ERISS: What is Service Science?
Service science has evolved in response to the need to combine technological and non-technological innovation in a rapidly growing sector [NY Times 2006] [University of Cambridge 2007]. The term covers research, scientific initiatives, and innovative educational approaches and concepts.
The discipline addresses the service sector's unique problems by adopting multiple approaches. It draws on ICT, business, management, industrial engineering, socio-legal sciences, and economics (see Figure 1). The innovative creation of value for both customers and shareholders lies at the core of this interdisciplinary approach.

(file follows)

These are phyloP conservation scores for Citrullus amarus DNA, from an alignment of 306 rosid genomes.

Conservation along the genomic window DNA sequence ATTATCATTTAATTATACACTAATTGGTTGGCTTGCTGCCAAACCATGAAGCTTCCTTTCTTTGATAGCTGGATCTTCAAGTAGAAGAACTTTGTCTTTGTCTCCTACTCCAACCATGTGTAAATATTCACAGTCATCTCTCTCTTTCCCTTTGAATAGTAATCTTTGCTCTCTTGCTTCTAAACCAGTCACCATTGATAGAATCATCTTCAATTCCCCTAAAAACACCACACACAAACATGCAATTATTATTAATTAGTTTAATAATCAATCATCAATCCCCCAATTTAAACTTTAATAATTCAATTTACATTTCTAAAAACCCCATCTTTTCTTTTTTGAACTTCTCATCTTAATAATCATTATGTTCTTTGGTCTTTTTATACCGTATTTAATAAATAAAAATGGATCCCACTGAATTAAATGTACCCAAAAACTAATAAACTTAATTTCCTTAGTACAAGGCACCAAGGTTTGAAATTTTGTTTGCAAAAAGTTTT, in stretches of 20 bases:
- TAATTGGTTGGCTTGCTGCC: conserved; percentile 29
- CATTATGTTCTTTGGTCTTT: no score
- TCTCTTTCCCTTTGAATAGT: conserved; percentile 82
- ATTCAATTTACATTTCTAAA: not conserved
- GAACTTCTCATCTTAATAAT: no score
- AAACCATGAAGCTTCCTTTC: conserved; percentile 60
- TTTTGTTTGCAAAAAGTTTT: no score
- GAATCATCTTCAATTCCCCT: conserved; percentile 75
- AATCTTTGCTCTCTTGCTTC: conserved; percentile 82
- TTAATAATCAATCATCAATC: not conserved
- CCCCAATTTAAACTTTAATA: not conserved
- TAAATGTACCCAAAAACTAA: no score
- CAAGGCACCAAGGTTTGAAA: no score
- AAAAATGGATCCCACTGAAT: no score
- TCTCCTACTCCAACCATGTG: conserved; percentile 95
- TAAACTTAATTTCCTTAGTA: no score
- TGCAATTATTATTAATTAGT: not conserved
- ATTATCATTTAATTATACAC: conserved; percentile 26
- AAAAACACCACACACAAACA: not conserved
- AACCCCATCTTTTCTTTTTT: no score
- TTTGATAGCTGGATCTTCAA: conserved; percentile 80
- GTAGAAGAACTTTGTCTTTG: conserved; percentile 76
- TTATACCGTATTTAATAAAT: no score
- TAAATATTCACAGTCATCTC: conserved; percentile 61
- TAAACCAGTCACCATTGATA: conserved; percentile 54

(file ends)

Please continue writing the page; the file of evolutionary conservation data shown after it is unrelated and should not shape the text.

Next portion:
Our definition promotes substantive outcomes (collaboration, innovation and quality of life) that are grounded in research (science, models, theories and applications). This neither precludes any relevant discipline from participating, nor prescribes any particular methodology.
A 'service-dominant' logic has emerged, which provides a more robust framework than the traditional goods-dominant logic. The primary tenets of this service-dominant logic are:
- the conceptualization of a service as a process;
- a focus on dynamic resources, such as knowledge and skills; and
- an understanding of value as a collaborative process [Lusch 2008].
Service science emphasizes global economic dynamics such as globalization, competition, outsourcing, and interdependence.